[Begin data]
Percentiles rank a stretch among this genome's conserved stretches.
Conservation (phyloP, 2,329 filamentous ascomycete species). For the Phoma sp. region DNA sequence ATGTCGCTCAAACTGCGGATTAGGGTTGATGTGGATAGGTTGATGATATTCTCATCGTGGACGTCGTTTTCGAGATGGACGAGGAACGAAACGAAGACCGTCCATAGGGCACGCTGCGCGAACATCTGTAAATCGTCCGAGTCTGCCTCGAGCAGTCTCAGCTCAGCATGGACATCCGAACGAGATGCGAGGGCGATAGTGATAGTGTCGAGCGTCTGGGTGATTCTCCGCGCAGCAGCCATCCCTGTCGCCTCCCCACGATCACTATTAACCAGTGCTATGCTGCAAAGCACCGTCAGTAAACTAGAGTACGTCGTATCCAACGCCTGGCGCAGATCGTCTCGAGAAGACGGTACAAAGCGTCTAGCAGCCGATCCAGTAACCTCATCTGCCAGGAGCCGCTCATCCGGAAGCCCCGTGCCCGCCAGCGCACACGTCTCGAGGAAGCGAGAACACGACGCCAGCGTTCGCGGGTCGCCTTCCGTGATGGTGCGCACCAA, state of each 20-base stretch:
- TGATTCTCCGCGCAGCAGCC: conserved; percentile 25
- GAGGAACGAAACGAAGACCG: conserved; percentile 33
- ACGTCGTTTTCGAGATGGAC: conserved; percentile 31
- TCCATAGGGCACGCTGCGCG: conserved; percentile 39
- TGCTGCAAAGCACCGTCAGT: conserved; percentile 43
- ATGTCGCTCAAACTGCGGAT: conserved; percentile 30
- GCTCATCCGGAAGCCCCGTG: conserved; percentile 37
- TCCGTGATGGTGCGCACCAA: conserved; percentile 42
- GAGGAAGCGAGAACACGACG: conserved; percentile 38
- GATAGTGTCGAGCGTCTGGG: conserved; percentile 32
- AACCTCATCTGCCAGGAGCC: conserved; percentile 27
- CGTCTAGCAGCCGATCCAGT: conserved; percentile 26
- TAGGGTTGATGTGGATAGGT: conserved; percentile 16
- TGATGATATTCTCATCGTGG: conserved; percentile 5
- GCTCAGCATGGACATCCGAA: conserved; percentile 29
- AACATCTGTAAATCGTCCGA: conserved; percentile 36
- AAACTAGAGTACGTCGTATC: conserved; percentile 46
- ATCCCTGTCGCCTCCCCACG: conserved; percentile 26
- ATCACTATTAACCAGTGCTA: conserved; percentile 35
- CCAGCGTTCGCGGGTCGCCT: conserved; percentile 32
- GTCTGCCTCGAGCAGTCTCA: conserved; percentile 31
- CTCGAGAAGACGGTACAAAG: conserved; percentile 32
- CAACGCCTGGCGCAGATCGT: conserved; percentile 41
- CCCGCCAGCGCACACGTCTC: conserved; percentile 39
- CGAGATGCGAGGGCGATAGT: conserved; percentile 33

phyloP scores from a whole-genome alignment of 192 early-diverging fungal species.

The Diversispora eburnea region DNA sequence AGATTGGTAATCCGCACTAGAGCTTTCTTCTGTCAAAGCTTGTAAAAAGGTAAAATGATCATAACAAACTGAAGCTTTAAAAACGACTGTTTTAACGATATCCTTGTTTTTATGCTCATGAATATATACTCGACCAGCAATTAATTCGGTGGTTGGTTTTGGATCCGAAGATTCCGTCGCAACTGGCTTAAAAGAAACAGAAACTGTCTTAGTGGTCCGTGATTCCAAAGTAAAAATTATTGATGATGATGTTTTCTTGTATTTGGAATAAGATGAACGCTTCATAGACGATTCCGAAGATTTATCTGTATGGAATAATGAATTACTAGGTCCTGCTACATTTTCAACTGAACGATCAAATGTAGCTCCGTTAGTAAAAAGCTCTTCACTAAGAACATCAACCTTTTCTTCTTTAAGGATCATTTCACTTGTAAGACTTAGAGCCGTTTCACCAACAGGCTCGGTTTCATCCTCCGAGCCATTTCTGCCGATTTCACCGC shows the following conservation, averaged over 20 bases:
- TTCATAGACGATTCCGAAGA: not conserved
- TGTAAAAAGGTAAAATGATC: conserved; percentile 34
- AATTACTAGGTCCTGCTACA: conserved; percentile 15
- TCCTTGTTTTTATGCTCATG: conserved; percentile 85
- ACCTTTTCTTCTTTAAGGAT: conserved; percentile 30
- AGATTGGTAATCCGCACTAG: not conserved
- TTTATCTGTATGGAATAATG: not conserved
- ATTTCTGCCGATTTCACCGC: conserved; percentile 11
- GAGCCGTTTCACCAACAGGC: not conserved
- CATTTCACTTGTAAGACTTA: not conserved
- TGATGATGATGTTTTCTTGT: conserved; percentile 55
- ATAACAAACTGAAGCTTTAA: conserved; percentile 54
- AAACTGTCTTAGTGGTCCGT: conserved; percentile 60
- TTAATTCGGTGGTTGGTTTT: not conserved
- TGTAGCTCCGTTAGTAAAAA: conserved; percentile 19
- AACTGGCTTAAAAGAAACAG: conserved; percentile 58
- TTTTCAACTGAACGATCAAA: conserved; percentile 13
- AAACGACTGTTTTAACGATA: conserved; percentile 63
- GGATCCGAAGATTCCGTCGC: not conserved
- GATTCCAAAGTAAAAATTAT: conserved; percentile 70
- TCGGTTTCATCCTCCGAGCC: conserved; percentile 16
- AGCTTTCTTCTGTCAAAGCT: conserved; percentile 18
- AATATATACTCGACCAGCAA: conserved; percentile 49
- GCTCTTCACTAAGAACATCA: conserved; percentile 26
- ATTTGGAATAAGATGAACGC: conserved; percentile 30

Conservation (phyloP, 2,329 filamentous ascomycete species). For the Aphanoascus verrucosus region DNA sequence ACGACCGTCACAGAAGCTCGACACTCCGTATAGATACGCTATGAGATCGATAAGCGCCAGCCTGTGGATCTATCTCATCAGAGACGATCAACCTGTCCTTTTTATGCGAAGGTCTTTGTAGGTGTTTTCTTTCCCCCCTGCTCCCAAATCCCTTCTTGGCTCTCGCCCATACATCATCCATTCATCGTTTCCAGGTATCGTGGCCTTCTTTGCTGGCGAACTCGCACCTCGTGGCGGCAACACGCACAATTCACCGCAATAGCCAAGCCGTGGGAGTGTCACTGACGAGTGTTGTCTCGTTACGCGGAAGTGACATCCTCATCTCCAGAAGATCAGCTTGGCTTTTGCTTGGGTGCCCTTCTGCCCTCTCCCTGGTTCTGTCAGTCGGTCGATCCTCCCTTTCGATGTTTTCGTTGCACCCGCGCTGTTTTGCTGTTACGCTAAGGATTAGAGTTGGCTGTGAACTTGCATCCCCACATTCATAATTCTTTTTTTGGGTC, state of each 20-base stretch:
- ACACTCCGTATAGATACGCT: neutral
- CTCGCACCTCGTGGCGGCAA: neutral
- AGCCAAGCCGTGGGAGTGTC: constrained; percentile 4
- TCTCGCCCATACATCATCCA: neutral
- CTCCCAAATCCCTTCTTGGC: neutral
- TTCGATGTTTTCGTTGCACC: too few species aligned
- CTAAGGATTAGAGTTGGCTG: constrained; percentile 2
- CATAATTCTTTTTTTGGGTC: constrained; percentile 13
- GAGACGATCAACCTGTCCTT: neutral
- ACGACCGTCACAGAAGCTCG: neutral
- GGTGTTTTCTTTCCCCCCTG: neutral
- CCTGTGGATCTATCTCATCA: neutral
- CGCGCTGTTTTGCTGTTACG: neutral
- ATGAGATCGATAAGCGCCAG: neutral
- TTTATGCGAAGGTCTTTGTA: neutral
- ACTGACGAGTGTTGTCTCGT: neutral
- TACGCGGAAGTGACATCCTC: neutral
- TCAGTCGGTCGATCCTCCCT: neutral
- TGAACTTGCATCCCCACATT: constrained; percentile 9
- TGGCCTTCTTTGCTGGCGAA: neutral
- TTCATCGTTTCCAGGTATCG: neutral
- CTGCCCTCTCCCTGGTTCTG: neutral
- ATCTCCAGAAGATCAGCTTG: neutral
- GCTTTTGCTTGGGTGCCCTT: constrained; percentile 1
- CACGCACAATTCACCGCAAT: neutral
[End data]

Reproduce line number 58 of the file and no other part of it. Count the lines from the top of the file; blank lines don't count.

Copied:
- AGCCAAGCCGTGGGAGTGTC: constrained; percentile 4